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What, when and who? Auditing 101 - Part 2 Expand / Collapse
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Posted Sunday, January 15, 2012 2:30 AM


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Comments posted to this topic are about the item What, when and who? Auditing 101 - Part 2

-Roy
Post #1236252
Posted Monday, January 16, 2012 6:09 AM
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CDC is fine for tracking DATA but what about WHO changed it? I can't even seem to write a join query to show the changes to the data by who?

Back to audit triggers then, unless anyone can enlighten me.

Thanks



Post #1236551
Posted Monday, January 16, 2012 6:46 AM


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Who can be done by SQL Audit... I am half way through writing that article. That is the 3rd part of this series.

-Roy
Post #1236583
Posted Monday, January 16, 2012 7:49 AM


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Nice article. One question, you mention that it would be a good idea to have the database in Snapshot Isolation mode, but you don't really give any details as to why? I'd really like to know why I should use snapshot isolation along with CDC.





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Post #1236629
Posted Monday, January 16, 2012 8:06 AM


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I gave a recommendation that for CDC to use Snapshot isolation due to two reason.

1. To make sure that there is no blocking caused when trying to get the LSN.
2. To make sure that you get the right LSN.

On a busy OLTP server, you are going to have high number of data changes and that means that the Max LSN will be changing at a very rapid rate. You want to make sure that the MAX LSN is the same through out the query you are using to retrieve the changes.

But it all depends on how you are retrieving the changes. There fore it is just a recommendation. It is not a must. I hope I was able to answer that question.


-Roy
Post #1236634
Posted Monday, January 16, 2012 9:23 AM
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Hey Roy,

Looking forward to Part #3. I really think 'Who' changed the data or 'What Process' is critical when it comes to logging.

I wanted to let you know how my company handles auditing 'WHO' in the hopes you may 'speak to it' in your next article.

We use a table similar to "Product". In the stored procedures that change data in this table we force developers to specify a LogUserID and a LogProcessID. The LogUserID represents the person logged into the system that pressed the 'save button' or 'delete button' on the GUI or it may be a system user. The LogProcessID is used to indicate if the change was triggered by a Web Application, A Nightly 'Product Price Update' Job sql server job, a windows service, a web service etc.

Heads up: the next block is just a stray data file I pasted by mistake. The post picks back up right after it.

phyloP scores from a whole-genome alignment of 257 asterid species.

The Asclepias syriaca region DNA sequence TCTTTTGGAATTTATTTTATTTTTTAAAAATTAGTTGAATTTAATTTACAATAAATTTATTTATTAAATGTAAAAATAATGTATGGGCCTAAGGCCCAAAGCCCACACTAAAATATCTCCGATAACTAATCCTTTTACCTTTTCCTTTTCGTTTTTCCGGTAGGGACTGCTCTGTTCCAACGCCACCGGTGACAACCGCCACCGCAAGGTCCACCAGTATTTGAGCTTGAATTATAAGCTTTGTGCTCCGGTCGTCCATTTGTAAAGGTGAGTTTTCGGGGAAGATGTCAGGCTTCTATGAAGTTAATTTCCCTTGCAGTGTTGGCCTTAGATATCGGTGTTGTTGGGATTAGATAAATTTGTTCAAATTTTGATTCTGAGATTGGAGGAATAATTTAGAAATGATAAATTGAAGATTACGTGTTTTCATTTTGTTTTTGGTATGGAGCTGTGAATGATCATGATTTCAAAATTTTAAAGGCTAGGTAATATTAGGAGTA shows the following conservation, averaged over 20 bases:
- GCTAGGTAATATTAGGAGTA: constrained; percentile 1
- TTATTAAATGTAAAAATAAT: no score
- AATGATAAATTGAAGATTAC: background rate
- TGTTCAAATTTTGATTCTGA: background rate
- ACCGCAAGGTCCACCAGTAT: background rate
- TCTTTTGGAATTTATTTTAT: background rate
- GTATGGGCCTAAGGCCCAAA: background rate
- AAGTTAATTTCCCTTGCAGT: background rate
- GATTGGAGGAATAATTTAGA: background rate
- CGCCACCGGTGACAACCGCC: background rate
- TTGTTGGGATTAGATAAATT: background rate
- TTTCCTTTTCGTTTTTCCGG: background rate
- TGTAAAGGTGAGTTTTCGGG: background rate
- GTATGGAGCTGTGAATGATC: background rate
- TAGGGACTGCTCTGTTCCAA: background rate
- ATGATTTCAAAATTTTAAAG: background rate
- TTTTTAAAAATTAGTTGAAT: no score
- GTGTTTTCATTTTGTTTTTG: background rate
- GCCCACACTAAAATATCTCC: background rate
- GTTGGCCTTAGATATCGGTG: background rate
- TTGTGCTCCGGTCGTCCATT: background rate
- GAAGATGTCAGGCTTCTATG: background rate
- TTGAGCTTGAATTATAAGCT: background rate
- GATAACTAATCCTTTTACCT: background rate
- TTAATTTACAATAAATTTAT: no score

PRODUCT TABLE SCHEMA
----------------------------------
ProductID
Description
Price
LogUserID
AppProcessID
DateTimeModified
DateTimeInserted


PRODUCT TABLE SCHEMA IN LOG DATABASE - A trigger inserts into a duplicate table
------------------------------------------
AuditID
Action
ProductID
Description
Price
LogUserID
AppProcessID
DateTimeModified
DateTimeInserted



Anyway - I am really curious about the 'Who' in part #3 and hope you can cover this scenario in your article.
Post #1236689
Posted Monday, January 16, 2012 10:45 AM


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Hey Trevor,
Half of the article is already done. That part covers the "who". I have to do some work on the article to cover writing to Event log. Once that is done, I will submit it for publication.

Your present idea works when you have a controlled system like that. It just wont store the data if the update or select is done using SSMS. SQL Audit will be able to catch that.


-Roy
Post #1236744
Posted Monday, January 16, 2012 12:32 PM
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Hey Roy,

You are right. The current method we don't catch SSMS changes. There also isn't a way to "Force" developers to supply a LogUserID. In some cases when we troubleshoot the database will say it was "Roy" that made the change, but really it was a System User because the developer script didn't update the LogUserID column. It gets messy when we delete rows from a table. The first thing we have to do is update the LogUserID for the rows we delete. Then we delete them.

Looking forward to part 3.

-Trevor
Post #1236794
Posted Monday, January 16, 2012 12:50 PM


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Nicely done Roy.



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Post #1236802
Posted Monday, January 16, 2012 2:27 PM


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Nice article Roy. Thanks!

Wayne
Microsoft Certified Master: SQL Server 2008
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